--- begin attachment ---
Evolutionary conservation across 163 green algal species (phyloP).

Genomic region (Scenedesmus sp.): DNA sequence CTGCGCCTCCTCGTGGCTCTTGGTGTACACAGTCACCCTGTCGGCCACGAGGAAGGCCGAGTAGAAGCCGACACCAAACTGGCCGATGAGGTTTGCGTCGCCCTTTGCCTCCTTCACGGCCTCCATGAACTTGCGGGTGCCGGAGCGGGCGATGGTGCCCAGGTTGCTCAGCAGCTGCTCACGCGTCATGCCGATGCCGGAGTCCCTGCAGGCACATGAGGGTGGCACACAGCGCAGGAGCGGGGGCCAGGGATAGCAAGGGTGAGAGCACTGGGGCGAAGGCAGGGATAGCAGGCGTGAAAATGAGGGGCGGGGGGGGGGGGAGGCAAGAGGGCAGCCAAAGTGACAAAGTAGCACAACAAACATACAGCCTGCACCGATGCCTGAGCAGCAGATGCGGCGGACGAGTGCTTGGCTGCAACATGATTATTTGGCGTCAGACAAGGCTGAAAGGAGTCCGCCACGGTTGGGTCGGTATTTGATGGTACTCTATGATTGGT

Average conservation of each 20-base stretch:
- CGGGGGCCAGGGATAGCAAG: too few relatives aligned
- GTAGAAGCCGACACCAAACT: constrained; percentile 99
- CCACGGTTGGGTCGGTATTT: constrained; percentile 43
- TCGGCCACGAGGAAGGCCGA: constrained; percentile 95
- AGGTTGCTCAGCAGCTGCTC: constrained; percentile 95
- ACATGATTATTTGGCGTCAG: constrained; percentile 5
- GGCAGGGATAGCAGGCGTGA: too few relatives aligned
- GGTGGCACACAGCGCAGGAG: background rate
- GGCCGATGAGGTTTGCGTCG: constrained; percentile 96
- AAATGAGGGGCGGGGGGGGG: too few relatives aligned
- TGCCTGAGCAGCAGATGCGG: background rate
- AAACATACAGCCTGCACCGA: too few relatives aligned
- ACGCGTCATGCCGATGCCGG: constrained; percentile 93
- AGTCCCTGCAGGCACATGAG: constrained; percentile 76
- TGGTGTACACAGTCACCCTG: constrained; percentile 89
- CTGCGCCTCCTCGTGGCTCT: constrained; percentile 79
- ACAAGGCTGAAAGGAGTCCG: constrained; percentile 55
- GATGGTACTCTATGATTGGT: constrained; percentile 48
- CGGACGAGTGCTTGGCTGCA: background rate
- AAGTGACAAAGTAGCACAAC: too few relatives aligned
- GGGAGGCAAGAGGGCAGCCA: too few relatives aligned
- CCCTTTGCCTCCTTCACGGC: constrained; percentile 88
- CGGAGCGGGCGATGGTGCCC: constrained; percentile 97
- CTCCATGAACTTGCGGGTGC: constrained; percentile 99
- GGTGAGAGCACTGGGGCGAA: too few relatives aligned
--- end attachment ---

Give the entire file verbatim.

Evolutionary conservation across 163 green algal species (phyloP).

Genomic region (Scenedesmus sp.): DNA sequence CTGCGCCTCCTCGTGGCTCTTGGTGTACACAGTCACCCTGTCGGCCACGAGGAAGGCCGAGTAGAAGCCGACACCAAACTGGCCGATGAGGTTTGCGTCGCCCTTTGCCTCCTTCACGGCCTCCATGAACTTGCGGGTGCCGGAGCGGGCGATGGTGCCCAGGTTGCTCAGCAGCTGCTCACGCGTCATGCCGATGCCGGAGTCCCTGCAGGCACATGAGGGTGGCACACAGCGCAGGAGCGGGGGCCAGGGATAGCAAGGGTGAGAGCACTGGGGCGAAGGCAGGGATAGCAGGCGTGAAAATGAGGGGCGGGGGGGGGGGGAGGCAAGAGGGCAGCCAAAGTGACAAAGTAGCACAACAAACATACAGCCTGCACCGATGCCTGAGCAGCAGATGCGGCGGACGAGTGCTTGGCTGCAACATGATTATTTGGCGTCAGACAAGGCTGAAAGGAGTCCGCCACGGTTGGGTCGGTATTTGATGGTACTCTATGATTGGT

Average conservation of each 20-base stretch:
- CGGGGGCCAGGGATAGCAAG: too few relatives aligned
- GTAGAAGCCGACACCAAACT: constrained; percentile 99
- CCACGGTTGGGTCGGTATTT: constrained; percentile 43
- TCGGCCACGAGGAAGGCCGA: constrained; percentile 95
- AGGTTGCTCAGCAGCTGCTC: constrained; percentile 95
- ACATGATTATTTGGCGTCAG: constrained; percentile 5
- GGCAGGGATAGCAGGCGTGA: too few relatives aligned
- GGTGGCACACAGCGCAGGAG: background rate
- GGCCGATGAGGTTTGCGTCG: constrained; percentile 96
- AAATGAGGGGCGGGGGGGGG: too few relatives aligned
- TGCCTGAGCAGCAGATGCGG: background rate
- AAACATACAGCCTGCACCGA: too few relatives aligned
- ACGCGTCATGCCGATGCCGG: constrained; percentile 93
- AGTCCCTGCAGGCACATGAG: constrained; percentile 76
- TGGTGTACACAGTCACCCTG: constrained; percentile 89
- CTGCGCCTCCTCGTGGCTCT: constrained; percentile 79
- ACAAGGCTGAAAGGAGTCCG: constrained; percentile 55
- GATGGTACTCTATGATTGGT: constrained; percentile 48
- CGGACGAGTGCTTGGCTGCA: background rate
- AAGTGACAAAGTAGCACAAC: too few relatives aligned
- GGGAGGCAAGAGGGCAGCCA: too few relatives aligned
- CCCTTTGCCTCCTTCACGGC: constrained; percentile 88
- CGGAGCGGGCGATGGTGCCC: constrained; percentile 97
- CTCCATGAACTTGCGGGTGC: constrained; percentile 99
- GGTGAGAGCACTGGGGCGAA: too few relatives aligned